Because historical data are fairly uncertain, it may be useful to attempt to use other methods to estimate future returns. In theory, factors such the risk associated with the investment and the investors' risk tolerance determine expected return. The higher risk in emerging markets may mean that the expected return on investments in emerging markets is higher than that on investments in developed markets.

Another alternative to historical data is to assume that the total value of the stock market is equal to the present value of the dividends that companies will pay their shareholders in the future. The present value of the stock market is known, and expected GDP growth can be taken as an estimate of future growth in the companies' earnings and dividends. The relationship between present price and expected future dividends can then be solved for expected return. Given reasonable estimates of expected GDP growth in developed and emerging economies, and assuming that current prices reflect the underlying fundamental values in the equity market, it can be argued that expected future return are somewhat larger for emerging than for developed markets.

A number of arguments have been put forward in the debate on economic growth in emerging as compared with developed economies. In the long term, ie a period of 10 years or more, average growth will depend mainly on the supply of production factors, and how efficiently they are utilised. In the period since 1960, economic growth in emerging economies has been greater, on average, than that in developed economies. This is primarily because emerging economies have accumulated capital and increased their labour forces at a far faster pace than industrial countries, and may well have faster economic growth in the future too. There are several reasons for this. Their growth starts from a far lower welfare level, and the return on both investments in real capital and education may therefore be greater. There are also indications that investments will grow faster in emerging than in developed economies in the years ahead. There is considerable potential for educating the population of emerging economies. Another important factor that may lead to higher economic growth in emerging economies is that both the population in general and numbers employed grow fast in these countries. There are also substantial opportunities for improving the efficiency of the economy through structural reforms in both the public and the private sector.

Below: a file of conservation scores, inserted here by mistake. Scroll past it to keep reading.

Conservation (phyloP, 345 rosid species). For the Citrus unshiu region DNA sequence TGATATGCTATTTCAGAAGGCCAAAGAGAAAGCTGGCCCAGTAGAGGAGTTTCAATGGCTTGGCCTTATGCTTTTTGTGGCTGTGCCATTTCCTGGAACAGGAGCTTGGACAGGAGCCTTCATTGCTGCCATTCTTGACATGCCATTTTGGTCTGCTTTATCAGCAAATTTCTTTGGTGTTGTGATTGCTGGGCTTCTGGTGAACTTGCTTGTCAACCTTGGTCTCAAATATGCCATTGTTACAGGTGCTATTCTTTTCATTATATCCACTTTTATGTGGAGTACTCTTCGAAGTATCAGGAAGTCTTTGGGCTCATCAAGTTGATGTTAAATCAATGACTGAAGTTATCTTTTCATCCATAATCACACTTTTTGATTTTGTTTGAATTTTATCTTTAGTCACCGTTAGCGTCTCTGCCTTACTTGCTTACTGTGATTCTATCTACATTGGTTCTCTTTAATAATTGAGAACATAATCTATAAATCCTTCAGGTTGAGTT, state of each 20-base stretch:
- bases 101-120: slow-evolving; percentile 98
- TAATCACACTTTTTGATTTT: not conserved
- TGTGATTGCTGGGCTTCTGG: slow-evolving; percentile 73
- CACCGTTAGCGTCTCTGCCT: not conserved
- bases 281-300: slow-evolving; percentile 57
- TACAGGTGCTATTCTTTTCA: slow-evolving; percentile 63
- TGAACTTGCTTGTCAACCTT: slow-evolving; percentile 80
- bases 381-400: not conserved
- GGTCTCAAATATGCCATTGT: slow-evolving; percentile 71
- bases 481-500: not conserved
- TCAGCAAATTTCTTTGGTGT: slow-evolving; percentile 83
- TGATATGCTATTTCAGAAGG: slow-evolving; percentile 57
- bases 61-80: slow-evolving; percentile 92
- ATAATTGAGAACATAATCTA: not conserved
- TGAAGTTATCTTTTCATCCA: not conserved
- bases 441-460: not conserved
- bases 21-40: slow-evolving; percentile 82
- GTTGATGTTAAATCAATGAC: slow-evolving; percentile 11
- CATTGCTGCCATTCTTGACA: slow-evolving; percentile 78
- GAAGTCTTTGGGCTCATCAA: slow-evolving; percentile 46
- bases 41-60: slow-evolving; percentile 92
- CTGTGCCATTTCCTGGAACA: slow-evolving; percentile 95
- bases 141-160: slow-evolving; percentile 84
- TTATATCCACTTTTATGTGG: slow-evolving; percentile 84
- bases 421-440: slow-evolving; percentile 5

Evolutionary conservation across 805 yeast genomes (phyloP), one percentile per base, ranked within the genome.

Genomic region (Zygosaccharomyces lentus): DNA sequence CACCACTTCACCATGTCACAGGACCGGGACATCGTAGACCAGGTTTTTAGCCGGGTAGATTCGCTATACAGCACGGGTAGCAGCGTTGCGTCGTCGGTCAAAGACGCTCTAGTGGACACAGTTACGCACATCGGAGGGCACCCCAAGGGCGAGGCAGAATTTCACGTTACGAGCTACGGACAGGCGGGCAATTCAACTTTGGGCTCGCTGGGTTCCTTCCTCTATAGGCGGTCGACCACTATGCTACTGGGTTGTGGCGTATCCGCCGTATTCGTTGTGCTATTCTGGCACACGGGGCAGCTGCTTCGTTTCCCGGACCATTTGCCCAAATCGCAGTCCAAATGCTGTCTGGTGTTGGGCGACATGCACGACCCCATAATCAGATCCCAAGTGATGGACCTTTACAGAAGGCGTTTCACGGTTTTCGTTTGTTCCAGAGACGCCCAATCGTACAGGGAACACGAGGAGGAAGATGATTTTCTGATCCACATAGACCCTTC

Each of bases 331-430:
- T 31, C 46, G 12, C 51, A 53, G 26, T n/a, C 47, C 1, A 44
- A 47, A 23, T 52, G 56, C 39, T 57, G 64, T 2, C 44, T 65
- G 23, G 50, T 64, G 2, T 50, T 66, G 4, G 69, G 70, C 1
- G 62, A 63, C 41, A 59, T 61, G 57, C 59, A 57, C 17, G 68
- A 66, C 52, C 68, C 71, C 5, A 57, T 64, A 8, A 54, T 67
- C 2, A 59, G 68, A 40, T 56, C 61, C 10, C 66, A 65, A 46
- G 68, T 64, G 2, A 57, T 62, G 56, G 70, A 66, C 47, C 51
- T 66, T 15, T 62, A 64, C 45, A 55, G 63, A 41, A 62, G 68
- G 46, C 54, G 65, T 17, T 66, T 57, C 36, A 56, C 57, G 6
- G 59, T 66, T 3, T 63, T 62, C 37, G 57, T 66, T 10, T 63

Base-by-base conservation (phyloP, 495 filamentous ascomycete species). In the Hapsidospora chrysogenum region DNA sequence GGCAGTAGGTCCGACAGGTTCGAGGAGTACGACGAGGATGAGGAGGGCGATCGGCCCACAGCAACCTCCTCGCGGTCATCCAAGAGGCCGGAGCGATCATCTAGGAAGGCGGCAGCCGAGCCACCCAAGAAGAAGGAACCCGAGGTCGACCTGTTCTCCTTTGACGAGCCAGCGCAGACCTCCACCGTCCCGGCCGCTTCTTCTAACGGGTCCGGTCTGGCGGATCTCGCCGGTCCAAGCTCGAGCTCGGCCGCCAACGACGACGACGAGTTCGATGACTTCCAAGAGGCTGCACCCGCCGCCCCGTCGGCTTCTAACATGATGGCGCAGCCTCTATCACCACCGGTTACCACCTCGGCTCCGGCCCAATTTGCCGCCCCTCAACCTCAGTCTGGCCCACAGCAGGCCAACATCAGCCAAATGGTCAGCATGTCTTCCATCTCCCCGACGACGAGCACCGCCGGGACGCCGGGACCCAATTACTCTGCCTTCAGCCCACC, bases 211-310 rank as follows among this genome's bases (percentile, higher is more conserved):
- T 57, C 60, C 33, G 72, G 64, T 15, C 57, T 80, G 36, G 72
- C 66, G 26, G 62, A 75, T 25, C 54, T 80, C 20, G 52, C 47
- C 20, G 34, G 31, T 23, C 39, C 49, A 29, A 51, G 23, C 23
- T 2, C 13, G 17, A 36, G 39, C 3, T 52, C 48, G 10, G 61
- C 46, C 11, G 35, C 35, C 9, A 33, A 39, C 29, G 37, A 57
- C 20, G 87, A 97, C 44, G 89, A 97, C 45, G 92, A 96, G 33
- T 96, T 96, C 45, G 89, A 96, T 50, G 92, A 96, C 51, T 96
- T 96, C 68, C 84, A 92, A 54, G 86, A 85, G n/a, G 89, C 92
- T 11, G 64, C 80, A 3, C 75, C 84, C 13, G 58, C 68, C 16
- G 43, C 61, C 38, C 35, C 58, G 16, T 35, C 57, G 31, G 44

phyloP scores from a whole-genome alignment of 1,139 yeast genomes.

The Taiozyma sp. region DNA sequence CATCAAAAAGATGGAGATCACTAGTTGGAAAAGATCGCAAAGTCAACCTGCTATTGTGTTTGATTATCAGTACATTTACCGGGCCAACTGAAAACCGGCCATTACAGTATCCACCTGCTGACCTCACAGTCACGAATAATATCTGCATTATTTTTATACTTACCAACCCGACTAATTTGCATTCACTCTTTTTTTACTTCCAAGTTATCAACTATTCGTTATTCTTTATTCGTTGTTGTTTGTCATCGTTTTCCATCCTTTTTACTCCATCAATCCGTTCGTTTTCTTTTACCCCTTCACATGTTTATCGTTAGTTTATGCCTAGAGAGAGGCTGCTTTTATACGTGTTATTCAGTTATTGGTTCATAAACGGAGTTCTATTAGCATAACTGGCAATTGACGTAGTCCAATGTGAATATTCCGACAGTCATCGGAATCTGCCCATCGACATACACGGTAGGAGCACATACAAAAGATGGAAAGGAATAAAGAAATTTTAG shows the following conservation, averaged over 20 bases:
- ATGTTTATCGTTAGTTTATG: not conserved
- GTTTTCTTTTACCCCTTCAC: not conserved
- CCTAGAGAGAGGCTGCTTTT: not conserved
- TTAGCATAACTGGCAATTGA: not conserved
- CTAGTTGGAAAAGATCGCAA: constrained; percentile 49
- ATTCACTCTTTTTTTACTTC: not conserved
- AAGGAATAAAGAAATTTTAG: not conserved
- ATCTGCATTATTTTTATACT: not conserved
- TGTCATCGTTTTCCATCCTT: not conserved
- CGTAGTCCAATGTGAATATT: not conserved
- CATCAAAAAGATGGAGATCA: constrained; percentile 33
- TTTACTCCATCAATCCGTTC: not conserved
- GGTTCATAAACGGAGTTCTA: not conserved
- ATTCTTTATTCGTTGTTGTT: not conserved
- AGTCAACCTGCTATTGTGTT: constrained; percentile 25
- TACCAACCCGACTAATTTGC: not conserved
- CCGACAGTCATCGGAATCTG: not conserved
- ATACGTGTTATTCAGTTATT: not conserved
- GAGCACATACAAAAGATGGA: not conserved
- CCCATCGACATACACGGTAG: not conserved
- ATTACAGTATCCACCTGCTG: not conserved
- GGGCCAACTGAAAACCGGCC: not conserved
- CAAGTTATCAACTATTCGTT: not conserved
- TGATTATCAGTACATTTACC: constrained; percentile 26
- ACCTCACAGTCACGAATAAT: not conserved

One important consideration when composing the benchmark portfolio is to spread risk over a variety of countries and instruments. Our calculations are based on historical return rates for a limited time period. They may not adequately reflect the differences between emerging and developed economies. Emerging economies have an economic structure which is very different from that of developed economies, and the former therefore face different challenges from developed countries. In both the short and the long term, emerging economies will be exposed to different types of shock from those experienced by developed economies.

The risk associated with a portfolio of investments in developed and emerging markets depends heavily on the covariation, or correlation, between returns in these two market types. Our calculations show that covariation varies considerably over time, and there are indications that there has been a slight increase in covariation. This may indicate that diversification gains may be smaller in the future. Chart 2 shows developments in the correlation coefficient between the return on the ‘Petroleum Fund's' equity portfolio and the equal-weighted portfolio of emerging markets. In periods with high volatility, it looks as though correlation may also be high. The economic significance of this is that diversification gains are smallest when they are most needed.

Chart 2: Variation of volatility and correlation with time:

‘Petroleum Fund' and 7 emerging equity markets

Emerging markets in the benchmark portfolio: